West Coast Editor
Privately held Receptor BioLogix Inc. pulled down $33.6 million in a Series A financing to boost Dimercept, its cancer drug readying for Phase I trials next year.
Existing cash will "get us to the middle of Phase II trials, according to our plan," said Michael Shepard, president and CEO of South San Francisco-based Receptor.
"We'll start the Phase I trials in the second half of 2006, and we'll start the Phase II sometime in the second half of 2007," he added.
Dimercept, formerly known as Herstatin, is described as a broad-spectrum cancer agent representing a new class of biotherapeutics called intron fusion proteins that modulate pathways in cancer, inflammatory and autoimmune diseases.
The new name better characterizes the drug, which Shepard called a "pan-specific antibody" that binds to the dimerization domain - the place where molecules join - on the receptor. Phase I multiple-dose trials will test the drug in cancers that overexpress human epidermal growth factor, a category that includes more than half of all solid cancers, such as those of the lung, prostate and breast.
"The big advantage of antibodies is that they're very specific and they don't have much toxicity," Shepard said. "They're good molecules. A downside is that they bind only their own cognate receptor, but usually two or more are being co-expressed half the time."
Dimercept, by contrast, blocks activation of the entire family of epidermal growth factor cell receptors, including the well-known HER-2 receptor.
"It's like having two or three accelerators pushed all the way to the floor," Shepard said. "If you take one away, you still have two."
EGFR drugs, of course, include the blockbusters Erbitux (cetuximab) for colorectal cancer from ImClone Systems Inc. and Bristol-Myers Squibb Co., both of New York, and Herceptin (trastuzumab), from South San Francisco-based Genentech Inc.
Shepard was a co-discoverer of Herceptin, which sold $129.6 million in the first quarter for Genentech, at which he worked from 1980 to 1992.
"I'm not doing anything to trash Herceptin, but it's only good for a maximum of 25 percent of breast cancer patients," he said. "We would like to do a lot better than that."
Preclinical research indicated Dimercept targets and blocks all members of the family's receptors - HER-1 (EGFR-1), HER-2, HER-3 and HER-4 - and the drug has proved effective in animal models of prostate, gastric, ovarian and brain cancers (all of which express multiple HER family members). Receptor is extending its investigations to lung cancer and other malignancies.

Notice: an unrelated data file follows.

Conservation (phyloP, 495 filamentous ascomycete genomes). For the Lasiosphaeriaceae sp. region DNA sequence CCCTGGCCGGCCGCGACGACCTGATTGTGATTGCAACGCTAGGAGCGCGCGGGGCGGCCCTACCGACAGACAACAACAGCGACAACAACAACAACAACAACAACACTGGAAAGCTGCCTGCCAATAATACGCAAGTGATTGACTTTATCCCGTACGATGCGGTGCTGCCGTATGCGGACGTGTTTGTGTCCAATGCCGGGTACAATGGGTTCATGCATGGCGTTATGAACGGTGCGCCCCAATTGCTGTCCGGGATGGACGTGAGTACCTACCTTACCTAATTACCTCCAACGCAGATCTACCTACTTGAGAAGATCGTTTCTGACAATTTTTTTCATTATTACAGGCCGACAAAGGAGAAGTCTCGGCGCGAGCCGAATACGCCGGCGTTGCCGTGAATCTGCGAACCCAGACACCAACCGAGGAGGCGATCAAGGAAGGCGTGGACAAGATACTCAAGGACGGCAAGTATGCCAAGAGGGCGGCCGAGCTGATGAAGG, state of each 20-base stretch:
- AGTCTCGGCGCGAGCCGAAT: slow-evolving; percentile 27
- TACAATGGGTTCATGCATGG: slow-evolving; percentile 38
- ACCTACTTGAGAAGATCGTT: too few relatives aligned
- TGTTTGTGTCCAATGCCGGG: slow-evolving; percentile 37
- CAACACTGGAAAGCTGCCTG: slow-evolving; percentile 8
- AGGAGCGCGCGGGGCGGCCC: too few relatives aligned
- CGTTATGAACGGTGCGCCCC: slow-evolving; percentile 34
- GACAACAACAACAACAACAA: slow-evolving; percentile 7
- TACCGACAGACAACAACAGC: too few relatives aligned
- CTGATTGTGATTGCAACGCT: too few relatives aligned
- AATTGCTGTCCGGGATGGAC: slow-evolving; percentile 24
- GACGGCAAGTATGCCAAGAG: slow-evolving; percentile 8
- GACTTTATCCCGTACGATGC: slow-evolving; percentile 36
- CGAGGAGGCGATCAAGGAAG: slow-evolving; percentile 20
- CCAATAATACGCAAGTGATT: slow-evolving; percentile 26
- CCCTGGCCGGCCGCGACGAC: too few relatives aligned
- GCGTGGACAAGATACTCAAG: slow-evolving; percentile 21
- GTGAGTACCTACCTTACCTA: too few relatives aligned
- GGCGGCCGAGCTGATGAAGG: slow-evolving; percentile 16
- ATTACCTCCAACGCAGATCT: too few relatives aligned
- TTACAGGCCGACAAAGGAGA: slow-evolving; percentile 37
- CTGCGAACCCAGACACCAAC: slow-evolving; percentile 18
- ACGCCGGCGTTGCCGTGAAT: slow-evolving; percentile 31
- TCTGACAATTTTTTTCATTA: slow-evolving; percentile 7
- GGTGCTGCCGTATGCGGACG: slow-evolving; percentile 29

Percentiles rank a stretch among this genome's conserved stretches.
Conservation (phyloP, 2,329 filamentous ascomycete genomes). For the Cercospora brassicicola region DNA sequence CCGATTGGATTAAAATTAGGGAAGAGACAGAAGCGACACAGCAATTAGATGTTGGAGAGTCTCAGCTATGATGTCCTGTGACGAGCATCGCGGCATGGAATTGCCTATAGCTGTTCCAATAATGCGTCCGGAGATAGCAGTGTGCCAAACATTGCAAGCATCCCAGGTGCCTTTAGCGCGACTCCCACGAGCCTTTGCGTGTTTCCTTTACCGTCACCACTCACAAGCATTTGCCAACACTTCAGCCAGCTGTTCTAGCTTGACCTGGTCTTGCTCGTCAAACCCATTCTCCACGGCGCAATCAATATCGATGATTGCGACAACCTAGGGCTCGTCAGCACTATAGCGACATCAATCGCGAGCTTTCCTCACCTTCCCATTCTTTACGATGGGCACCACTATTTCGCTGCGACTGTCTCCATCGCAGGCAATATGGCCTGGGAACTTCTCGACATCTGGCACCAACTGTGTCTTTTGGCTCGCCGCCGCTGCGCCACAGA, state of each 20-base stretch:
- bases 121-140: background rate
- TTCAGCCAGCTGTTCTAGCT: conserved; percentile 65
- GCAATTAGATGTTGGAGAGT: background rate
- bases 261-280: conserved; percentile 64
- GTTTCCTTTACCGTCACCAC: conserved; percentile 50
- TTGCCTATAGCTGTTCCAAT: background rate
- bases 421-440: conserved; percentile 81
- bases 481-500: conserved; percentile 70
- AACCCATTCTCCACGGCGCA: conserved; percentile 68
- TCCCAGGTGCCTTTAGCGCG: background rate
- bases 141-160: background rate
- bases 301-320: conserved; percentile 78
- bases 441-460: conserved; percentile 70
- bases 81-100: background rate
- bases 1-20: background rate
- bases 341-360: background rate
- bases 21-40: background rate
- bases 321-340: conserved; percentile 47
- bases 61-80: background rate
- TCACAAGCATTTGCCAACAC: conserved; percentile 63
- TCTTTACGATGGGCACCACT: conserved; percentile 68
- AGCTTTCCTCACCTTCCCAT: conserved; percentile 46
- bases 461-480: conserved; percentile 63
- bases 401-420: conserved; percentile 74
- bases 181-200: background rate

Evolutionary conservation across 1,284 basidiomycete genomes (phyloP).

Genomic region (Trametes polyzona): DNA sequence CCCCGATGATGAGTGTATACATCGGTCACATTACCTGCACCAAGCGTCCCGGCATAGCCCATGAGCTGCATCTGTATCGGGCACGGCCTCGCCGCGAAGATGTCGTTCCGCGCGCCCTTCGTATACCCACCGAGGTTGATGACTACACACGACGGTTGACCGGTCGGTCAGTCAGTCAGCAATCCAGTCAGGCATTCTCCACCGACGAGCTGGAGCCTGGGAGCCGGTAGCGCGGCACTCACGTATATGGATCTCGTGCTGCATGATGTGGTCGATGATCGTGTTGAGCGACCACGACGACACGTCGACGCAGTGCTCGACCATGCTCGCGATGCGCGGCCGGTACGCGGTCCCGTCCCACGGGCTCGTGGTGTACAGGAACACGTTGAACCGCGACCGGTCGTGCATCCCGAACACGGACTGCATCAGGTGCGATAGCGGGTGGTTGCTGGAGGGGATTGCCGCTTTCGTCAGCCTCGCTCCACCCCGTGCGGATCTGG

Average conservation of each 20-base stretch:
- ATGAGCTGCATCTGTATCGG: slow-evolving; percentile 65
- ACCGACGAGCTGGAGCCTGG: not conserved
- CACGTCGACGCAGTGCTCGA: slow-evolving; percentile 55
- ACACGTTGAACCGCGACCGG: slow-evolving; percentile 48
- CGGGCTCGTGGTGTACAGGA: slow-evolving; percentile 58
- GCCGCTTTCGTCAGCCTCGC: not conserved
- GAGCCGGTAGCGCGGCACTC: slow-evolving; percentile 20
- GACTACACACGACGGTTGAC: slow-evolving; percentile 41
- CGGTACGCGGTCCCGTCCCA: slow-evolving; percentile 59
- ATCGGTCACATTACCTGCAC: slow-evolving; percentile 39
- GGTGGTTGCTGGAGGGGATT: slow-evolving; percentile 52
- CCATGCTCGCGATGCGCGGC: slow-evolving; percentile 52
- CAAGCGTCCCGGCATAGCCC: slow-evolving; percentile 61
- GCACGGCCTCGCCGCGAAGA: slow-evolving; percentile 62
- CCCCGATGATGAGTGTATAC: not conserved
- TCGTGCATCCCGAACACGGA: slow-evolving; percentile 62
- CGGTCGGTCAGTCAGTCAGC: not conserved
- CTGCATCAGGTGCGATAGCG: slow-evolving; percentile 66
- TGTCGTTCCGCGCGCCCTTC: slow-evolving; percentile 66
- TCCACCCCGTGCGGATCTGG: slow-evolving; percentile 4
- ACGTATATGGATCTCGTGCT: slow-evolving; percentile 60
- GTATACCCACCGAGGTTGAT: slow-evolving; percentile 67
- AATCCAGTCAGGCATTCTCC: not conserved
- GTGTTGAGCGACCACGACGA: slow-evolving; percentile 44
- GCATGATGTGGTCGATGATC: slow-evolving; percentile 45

Highest on the list are pancreatic, non-small-cell lung, esophagus, gastric and liver cancers, Shepard said.
At least two big-pharma players also are trying to cast a wider HER net. London-based GlaxoSmithKline plc has the dual-kinase drug lapatinib, which hits EGFR and HER-2, in Phase III trials for breast cancer. Shepard said that compound might prove formidable, "but we don't know yet if it suffers from the same issues of Iressa, where it's only hitting a small percentage of the receptors" - about 10 percent of subtypes.
Iressa (gefitinib) from AstraZeneca plc, of London, was approved in the spring of 2003 for NSCLC on the basis of tumor response rate. In a subsequently reported trial that enrolled 1,692 subjects, however, Iressa as monotherapy failed to show a survival benefit vs. placebo in the overall NSCLC patient population or in those with adenocarcinoma, a tumor that originates in glandular tissue. (See BioWorld Today, Dec. 20, 2004.)
The GSK compound may be "comparable somehow" to Receptor's drug, "but it's a small molecule, so it's inhibiting kinase activity directly," meaning the frequency of resistance is going to be pretty high, Shepard said.
Wyeth, of Madison, N.J., also is working on a multiple-target inhibitor that is "more mysterious" in the same area, he said.
Key venture investors in Receptor's Series A included Skyline Ventures, of Palo Alto, Calif. (which led the syndicate); Domain Associates, of Princeton, N.J.; Essex Woodlands Health Ventures, of The Woodlands, Texas; MedImmune Ventures, of Gaithersburg, Md.; Takeda Research Investment Inc., a wholly owned subsidiary of New York-based Takeda America Holdings Inc.; and Northwest Technology Ventures, of Portland, Ore.
Shepard said there have been some talks about raising more money, and a few preliminary discussions regarding potential partners, "but we don't have to worry about that too much right now. We don't plan to do anything at least until after we have Phase I [data]," he said.